Judith Ocendi lives with her husband, Samuel, a home builder, and their two children, ages 5 and 16, in Uganda. Two years ago, Judith was looking for work when she met Joseph, a FINCA Uganda employee. Joseph told Judith about BrightLife, a FINCA initiative that brings clean energy products to poor and off-grid families. Judith was already familiar with FINCA’s microfinance services. In fact, many of the women in her community were members of Village Banking™ groups. With the backing of a trusted name like FINCA, BrightLife caught Judith’s attention. Even better, it would allow her to make an impact doing something she was experienced in: selling solar energy products. So, Judith applied to become a senior sales agent for BrightLife.
I really enjoy working with the grassroots, local people—those with varying socioeconomic status. I like being able to change peoples’ lives and perceptions about what is possible.For Judith, the job with BrightLife aligned her career interests and personal goals. Employment with BrightLife allows Judith not only to pay her children’s school fees, but also to help her local community. In just one year with BrightLife, Judith has seen the special bond FINCA creates with its customers. “One man told me he really likes the way FINCA follows up with its clients—always checking-in to see how they are doing and to introduce new products and services that benefit their lives,” recounted Judith.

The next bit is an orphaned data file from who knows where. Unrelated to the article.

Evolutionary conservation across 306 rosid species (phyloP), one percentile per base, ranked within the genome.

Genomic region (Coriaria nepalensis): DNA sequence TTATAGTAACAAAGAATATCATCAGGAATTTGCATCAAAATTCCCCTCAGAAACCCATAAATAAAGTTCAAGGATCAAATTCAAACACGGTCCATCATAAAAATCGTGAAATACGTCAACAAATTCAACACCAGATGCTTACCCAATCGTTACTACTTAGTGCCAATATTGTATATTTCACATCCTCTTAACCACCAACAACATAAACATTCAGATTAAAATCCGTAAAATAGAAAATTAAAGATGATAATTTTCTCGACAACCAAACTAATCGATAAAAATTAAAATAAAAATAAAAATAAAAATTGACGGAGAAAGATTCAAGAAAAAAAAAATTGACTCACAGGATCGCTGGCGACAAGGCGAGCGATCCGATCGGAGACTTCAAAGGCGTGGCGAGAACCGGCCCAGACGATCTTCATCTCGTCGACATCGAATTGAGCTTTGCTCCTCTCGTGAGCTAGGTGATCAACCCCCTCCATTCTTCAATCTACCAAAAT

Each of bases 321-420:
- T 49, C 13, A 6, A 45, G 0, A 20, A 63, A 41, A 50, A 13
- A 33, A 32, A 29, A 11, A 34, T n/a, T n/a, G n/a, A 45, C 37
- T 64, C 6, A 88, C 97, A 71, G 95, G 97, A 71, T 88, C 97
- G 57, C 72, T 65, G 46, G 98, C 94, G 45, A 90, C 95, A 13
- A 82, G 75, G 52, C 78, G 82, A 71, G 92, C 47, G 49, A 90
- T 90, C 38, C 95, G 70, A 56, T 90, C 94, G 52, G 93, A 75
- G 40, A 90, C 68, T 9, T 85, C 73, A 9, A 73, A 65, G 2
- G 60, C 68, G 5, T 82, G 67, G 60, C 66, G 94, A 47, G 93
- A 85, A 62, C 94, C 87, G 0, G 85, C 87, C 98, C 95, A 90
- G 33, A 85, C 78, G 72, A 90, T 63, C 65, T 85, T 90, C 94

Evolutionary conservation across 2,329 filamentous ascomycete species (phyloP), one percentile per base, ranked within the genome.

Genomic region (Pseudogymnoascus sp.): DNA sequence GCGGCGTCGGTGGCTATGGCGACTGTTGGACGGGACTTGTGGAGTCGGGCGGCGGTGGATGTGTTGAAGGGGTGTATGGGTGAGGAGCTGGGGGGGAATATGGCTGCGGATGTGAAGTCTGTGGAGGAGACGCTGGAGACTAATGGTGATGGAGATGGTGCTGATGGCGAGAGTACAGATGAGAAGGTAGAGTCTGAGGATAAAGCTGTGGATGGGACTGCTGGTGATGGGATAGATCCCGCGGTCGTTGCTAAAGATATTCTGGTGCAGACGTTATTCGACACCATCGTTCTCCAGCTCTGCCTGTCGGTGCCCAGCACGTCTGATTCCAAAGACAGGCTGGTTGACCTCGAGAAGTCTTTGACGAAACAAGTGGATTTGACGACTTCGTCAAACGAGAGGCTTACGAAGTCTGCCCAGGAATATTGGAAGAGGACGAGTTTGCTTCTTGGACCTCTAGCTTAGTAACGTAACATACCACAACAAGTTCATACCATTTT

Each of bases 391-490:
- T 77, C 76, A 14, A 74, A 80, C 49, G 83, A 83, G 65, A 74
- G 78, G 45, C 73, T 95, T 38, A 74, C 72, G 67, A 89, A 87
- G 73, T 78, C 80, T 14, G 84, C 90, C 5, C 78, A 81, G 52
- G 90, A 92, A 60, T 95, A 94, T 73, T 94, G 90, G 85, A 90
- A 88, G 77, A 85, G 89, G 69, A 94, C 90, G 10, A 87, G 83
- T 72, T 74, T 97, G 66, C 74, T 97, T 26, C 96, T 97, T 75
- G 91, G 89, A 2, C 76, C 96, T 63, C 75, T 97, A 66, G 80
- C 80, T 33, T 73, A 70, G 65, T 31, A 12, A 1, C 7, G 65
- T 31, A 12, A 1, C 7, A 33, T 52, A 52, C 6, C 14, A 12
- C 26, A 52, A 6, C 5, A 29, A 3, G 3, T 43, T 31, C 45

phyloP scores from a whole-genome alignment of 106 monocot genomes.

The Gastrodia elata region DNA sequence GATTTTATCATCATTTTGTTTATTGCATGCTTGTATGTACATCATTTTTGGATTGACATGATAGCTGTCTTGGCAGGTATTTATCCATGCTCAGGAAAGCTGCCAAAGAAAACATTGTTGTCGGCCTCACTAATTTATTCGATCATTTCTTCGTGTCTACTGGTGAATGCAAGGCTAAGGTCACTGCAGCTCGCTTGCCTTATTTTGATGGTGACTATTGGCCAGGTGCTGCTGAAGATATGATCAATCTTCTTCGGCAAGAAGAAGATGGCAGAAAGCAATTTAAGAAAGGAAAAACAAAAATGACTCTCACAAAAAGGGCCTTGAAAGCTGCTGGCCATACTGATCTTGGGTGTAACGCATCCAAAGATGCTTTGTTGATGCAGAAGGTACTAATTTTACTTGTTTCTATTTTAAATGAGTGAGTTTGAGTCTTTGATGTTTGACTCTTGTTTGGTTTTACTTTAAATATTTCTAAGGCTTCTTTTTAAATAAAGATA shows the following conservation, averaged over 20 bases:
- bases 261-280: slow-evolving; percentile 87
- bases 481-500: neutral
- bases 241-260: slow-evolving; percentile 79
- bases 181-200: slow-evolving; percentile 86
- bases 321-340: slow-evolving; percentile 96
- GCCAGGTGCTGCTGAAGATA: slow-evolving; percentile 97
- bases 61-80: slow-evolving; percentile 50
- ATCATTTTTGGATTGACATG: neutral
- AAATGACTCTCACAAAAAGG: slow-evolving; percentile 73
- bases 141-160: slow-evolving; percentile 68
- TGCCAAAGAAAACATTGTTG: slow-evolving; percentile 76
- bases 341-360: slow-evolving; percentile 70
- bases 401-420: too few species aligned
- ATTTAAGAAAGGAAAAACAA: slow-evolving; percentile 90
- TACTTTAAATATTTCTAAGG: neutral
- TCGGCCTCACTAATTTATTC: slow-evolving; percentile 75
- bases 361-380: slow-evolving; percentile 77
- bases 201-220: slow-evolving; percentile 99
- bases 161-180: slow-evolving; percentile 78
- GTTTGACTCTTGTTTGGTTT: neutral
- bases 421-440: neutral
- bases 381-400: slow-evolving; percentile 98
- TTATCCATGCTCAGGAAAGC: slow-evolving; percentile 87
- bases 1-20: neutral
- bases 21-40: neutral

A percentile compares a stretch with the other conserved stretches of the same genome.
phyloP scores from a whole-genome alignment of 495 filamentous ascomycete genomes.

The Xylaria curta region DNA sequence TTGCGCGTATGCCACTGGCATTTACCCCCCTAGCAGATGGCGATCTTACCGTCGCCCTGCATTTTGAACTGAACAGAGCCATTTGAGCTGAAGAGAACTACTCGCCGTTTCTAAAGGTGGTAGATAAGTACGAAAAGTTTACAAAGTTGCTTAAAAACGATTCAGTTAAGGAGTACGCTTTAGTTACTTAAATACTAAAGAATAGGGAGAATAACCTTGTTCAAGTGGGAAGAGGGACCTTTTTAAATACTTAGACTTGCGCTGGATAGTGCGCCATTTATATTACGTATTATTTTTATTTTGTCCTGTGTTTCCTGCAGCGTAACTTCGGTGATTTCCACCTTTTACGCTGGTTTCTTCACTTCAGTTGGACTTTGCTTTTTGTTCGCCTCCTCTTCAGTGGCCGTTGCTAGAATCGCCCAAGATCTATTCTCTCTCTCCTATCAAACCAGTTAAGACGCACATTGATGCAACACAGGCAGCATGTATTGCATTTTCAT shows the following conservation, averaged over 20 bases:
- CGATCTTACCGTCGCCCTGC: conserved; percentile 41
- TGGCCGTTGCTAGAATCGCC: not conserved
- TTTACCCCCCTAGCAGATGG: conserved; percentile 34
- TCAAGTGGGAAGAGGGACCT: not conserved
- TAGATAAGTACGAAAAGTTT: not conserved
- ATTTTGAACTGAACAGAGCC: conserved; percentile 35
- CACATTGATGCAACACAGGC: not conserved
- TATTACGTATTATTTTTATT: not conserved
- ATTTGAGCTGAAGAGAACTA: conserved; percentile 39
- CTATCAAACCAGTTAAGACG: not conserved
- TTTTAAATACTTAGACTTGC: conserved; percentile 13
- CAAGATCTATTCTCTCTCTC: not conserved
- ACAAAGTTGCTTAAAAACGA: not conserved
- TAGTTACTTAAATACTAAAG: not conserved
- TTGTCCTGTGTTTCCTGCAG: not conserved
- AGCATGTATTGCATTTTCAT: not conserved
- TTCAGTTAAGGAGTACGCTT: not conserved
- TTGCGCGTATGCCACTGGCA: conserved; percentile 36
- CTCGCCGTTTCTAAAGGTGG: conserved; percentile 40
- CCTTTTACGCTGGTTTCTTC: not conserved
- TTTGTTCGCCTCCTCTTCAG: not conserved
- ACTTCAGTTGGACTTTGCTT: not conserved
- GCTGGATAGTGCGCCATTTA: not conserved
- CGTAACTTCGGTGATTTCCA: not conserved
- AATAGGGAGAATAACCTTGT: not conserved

He said he likes how FINCA remembers each and every client.After demonstrating strong commitment and results, Judith was promoted to a sales supervisor. Her leadership will be a great asset as BrightLife looks to grow and bring clean energy to more Ugandans.
Have women achieved equality? Today, women certainly have many more opportunities than generations ago. But there is still an area where women’s participation is severely lacking. Globally, women face great challenges in working. Women’s economic participation is critical to growing economies. In fact, the World Economic Forum predicts that if the global economic gender gap were narrowed, the world’s GDP could grow by $12 trillion by 2025. Yet, only 49 percent of women participate in the world’s labor force, as compared to 75 percent for men. Women are more likely than men to bear the responsibility of unpaid work at home, limiting their availability to join the workforce. They also make up the majority of informal workers – such as domestic workers, street vendors or seasonal laborers – that are unprotected by the government with wages paid under-the-table, if at all. Even if a woman wanted to start her own business, she faces limitations in accessing financial services, like small loans or savings accounts. That is why, for over 30 years, FINCA has been improving the lives of women with the help of financial services. Our female clients access small loans to build their businesses, increase their incomes and save for the future. As their businesses grow, these FINCA clients create a ripple. They hire women as employees, creating jobs and boosting the local economy. FINCA celebrates these pathbreakers who not only find success as entrepreneurs but help other women in their community thrive.